Ronan McCarthy has made a clever move in advance of his second season in charge of Cork, writes Peter McNamara.
In the midst of Cork’s camogie success as well as all of the goings-on in the Cork club championships, the addition of Eddie Kirwan to McCarthy’s managerial ticket went under the radar.
Yet, it is a hugely significant step in the right direction by McCarthy and Cork because Kirwan’s as shrewd a customer as it gets.
Tactically, the Rebels have been found wanting too many times in these past few years.
However, McCarthy’s nous, combined with that of Kirwan’s game-intelligence, should alleviate some of the tactical fragility all-too-prevalent up until now.
Kirwan’s record as Nemo Rangers manager, for instance, was superb. He delivered trophies, the only real currency that counts in Trabeg at the highest level.
As people are well aware at this point, failing to reach a county semi-final, at the very least, any year is considered a failure down Nemo way. And so it should at the level in question.
Kirwan, though, came up trumps during a silverware-laden stint as Nemo supremo.
However, what always impressed most about Kirwan was his capacity to tweak his managerial thought-processes to suit each individual opponent Nemo were due to face, especially when it mattered in the championship.
His analysis of each game was always meticulous.
Kirwan, prior to donning the managerial bib himself, would, of course, be found in the stands assessing Nemo’s games and then relaying the information to the sideline.
You could envisage Kirwan adopting a similar viewpoint for Cork’s matches next term.
Cork require somebody of Kirwan’s standard overseeing their games from a heightened vantage point, one in which he can then pass valuable nuggets of information on to McCarthy and co.
Of course, McCarthy might well have other ideas as to what he wants from Kirwan in terms of contributions.
Nevertheless, even to have the option of Kirwan perched in the stands will represent a massive plus for the Leesiders in 2019.
Granted, Kirwan’s presence alone is not going to ensure Cork are competitive again next year. Yet, it is definitely a piece of the jigsaw that was lacking, another person that can bring a different slant to the tactical acumen at the table.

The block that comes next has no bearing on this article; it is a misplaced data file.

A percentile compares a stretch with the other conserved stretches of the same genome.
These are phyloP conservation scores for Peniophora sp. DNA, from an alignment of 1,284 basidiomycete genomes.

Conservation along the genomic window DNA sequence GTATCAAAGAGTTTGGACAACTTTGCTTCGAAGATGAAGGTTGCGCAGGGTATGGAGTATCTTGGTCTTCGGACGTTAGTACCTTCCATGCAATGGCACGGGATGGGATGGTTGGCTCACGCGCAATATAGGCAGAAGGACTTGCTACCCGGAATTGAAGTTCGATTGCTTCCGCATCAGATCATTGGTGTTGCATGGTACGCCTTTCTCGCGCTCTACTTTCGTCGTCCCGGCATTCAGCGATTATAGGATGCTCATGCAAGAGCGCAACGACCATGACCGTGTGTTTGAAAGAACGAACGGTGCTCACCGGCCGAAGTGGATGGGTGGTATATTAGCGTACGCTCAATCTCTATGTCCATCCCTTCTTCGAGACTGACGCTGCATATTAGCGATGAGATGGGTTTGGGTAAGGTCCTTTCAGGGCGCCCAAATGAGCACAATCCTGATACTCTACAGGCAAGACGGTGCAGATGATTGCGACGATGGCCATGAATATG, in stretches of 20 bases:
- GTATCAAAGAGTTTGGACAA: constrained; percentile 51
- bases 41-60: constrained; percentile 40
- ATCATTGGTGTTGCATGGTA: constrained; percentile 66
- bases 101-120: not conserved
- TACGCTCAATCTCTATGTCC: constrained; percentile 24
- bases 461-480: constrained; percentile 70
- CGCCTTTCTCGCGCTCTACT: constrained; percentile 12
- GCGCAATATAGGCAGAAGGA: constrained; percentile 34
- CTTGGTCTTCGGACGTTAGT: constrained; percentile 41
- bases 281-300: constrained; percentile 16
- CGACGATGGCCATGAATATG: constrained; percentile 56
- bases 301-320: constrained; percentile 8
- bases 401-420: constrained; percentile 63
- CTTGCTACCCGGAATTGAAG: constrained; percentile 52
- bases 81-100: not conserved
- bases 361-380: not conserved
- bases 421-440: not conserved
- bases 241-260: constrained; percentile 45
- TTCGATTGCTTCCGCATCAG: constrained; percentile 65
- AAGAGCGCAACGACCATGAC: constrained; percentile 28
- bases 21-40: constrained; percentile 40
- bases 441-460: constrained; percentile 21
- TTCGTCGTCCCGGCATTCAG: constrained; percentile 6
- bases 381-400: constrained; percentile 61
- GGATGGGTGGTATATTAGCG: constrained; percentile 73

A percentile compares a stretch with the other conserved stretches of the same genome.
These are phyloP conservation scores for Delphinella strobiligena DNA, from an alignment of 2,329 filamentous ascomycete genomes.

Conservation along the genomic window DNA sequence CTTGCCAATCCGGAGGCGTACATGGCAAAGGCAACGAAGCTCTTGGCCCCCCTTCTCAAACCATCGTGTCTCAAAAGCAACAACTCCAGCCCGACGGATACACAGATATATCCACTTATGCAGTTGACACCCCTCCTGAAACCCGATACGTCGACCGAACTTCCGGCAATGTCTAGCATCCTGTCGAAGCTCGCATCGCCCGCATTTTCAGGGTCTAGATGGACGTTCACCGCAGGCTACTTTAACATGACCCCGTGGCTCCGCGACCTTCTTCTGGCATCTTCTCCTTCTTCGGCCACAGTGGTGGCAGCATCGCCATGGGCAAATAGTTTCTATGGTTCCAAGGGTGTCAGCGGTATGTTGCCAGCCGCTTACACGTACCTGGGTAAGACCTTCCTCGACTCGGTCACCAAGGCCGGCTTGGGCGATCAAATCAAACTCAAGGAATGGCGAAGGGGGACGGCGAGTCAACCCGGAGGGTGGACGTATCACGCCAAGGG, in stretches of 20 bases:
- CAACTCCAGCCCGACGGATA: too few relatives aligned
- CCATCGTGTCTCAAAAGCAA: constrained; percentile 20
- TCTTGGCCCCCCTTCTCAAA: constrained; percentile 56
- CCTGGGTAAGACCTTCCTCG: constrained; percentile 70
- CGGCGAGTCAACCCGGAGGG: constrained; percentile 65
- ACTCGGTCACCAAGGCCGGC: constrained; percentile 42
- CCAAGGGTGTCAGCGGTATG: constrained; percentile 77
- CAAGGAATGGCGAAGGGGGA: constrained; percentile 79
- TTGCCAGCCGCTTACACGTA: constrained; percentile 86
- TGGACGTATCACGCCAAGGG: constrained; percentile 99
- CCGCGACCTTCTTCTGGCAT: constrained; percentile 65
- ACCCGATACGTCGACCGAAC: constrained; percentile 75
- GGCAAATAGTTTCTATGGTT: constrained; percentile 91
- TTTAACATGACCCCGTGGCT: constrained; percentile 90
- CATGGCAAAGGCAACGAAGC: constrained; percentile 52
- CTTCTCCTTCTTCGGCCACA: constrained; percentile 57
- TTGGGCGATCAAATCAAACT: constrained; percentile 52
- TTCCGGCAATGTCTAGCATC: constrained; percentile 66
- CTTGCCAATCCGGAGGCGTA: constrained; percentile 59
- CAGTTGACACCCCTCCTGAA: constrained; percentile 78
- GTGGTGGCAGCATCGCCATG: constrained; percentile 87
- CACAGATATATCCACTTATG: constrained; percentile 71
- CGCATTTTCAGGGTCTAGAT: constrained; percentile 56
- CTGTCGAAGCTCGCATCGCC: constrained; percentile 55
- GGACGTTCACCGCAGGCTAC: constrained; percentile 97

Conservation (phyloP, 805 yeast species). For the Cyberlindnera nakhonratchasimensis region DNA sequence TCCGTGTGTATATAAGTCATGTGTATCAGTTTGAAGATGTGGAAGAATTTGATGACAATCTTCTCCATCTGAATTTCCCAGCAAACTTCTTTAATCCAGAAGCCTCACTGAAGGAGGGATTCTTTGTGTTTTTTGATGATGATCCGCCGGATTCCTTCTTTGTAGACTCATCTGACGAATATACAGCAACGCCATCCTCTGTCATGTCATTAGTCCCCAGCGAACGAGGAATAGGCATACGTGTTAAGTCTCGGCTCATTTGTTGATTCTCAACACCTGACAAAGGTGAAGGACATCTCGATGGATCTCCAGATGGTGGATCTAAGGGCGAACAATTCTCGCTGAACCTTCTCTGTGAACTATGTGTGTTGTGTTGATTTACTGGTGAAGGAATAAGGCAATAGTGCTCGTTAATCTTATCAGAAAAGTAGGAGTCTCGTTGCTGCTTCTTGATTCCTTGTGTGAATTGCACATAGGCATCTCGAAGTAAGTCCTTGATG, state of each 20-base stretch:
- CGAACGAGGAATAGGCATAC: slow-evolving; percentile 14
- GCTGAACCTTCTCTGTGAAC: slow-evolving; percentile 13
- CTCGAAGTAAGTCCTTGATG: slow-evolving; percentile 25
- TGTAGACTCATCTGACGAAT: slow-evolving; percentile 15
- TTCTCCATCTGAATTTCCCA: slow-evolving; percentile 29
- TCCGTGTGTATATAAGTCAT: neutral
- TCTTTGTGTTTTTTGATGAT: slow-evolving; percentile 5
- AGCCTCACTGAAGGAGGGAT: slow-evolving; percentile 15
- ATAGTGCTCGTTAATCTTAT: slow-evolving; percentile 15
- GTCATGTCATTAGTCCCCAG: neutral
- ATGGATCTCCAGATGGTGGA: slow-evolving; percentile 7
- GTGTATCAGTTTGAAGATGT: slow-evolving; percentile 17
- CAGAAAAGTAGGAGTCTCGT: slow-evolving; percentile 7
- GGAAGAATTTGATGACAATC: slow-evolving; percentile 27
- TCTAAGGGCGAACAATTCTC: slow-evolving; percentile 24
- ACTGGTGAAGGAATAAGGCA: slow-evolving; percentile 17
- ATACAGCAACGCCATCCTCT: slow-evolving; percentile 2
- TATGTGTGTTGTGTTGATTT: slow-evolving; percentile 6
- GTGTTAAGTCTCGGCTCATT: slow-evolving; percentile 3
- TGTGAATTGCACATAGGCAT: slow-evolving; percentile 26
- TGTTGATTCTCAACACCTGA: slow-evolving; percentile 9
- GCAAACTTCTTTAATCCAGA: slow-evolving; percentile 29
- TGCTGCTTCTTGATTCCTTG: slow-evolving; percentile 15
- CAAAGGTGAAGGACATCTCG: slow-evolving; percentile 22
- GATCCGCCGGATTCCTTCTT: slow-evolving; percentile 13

Or, at worst, supplement the tactical intelligence already in place within the current managerial set-up.
Additionally, Kirwan is a players’ individual in that he has exceptional man-management skills. And, as we all appreciate, you can never have enough people with excellent man-management qualities in a backroom team such as this.
Do not be codded, however, Kirwan does not suffer fools.
If, as Donncha O’Connor put it recently, there are those within the squad not driving on as they should be for senior inter-county players, Kirwan would be quick to discuss the issue with McCarthy and the rest of the management team in order to address the situation without hesitation.
And that is extremely important because, if little else happens in 2019 it is that the entire group get the very best out of each other by singing off the same hymn-sheet.
Obviously, no current player is going to admit it if they thought one or more of the panel were not putting in as great a shift as they should have been doing.
However, for somebody as straight as O’Connor to openly suggest that was the case it is an insight that has to be taken seriously.
And his sentiments would have surely struck a chord with the management and players he left behind following the embarrassing performances against Kerry and Tyrone.
Certainly, there was no shortage on the part of the management in terms of putting in the hard yards.
However, O’Connor’s comments will have been heeded by McCarthy and his selection team.
Next year, with the inclusion of Kirwan, Cork have a brilliant managerial set-up, a seemingly well-balanced one.
That, if nothing else, is a very good start. And yes, we know, that, ultimately, it is players that determine how successful a managerial team is, but having those people in charge of the squad ensures the players have no excuses if they underwhelm in the short- or medium-term future.
Nobody will expect Cork to win a provincial title next season but capturing the league trophy in the second-tier has to be the primary objective.
In fact, promotion from Division Two of the NFL needs to be Cork’s priority.
As everybody will have noticed, the top four teams in Division One of the league structure were the same four All-Ireland SFC semi-finalists.
Therefore, Cork have to get back into that top-tier and get used to competing against the classiest outfits in the country.
Before that, it would be hoped, that when McCarthy is assembling his panel, that the Cork management try to focus on players competing at the business end of the Cork SFC.
Give those players impressing and showing form at these forthcoming latter stages of that competition the opportunity to prove their worth.
And not just over two or three months, but over a longer period to see if they can adapt to that level and progress from there.
If some players are only given two or three months that is simply not enough time for them to adjust and thrive, especially as this rebuilding process should be conducted over the next two or three campaigns and not just a quick-fix 2019, because, frankly, there is no quick-fix.
However, and despite the evolutionary process of the side itself, Cork are still capable of winning promotion during that period as the standard in the second-tier is not exactly outstanding.
With Kirwan now involved, Cork can make mini-steps forward.